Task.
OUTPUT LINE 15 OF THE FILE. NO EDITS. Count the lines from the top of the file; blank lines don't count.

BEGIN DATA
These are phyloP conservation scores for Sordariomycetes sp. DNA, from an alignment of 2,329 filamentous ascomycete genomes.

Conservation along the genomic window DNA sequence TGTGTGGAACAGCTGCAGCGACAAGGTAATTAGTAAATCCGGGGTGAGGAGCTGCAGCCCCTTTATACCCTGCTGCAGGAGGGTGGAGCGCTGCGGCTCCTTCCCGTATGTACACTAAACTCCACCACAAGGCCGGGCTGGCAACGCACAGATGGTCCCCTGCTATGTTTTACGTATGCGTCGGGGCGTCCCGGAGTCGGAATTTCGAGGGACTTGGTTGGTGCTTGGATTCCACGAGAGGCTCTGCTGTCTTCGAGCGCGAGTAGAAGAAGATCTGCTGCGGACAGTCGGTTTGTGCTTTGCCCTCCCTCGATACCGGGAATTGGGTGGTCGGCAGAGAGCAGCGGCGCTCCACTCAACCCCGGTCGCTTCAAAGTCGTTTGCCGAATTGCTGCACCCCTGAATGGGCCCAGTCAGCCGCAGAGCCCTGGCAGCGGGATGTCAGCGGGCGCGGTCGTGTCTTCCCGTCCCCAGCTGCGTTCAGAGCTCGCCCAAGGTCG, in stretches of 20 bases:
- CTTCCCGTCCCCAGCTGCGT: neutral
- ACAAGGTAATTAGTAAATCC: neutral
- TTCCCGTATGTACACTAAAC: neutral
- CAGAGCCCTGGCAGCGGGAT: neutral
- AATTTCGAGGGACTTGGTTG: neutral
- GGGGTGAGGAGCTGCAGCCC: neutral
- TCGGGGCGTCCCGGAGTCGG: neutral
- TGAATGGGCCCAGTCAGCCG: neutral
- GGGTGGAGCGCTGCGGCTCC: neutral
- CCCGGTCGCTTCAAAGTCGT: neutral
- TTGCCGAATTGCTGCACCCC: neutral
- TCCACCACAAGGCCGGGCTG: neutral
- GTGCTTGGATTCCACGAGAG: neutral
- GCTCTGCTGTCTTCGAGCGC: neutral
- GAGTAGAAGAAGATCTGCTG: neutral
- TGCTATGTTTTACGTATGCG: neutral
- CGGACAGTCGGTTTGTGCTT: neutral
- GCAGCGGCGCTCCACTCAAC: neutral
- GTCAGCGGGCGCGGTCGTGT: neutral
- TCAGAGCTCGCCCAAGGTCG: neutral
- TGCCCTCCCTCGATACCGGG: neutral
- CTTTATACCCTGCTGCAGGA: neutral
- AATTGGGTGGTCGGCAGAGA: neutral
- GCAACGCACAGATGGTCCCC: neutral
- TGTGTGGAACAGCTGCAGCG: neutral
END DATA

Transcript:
- GTGCTTGGATTCCACGAGAG: neutral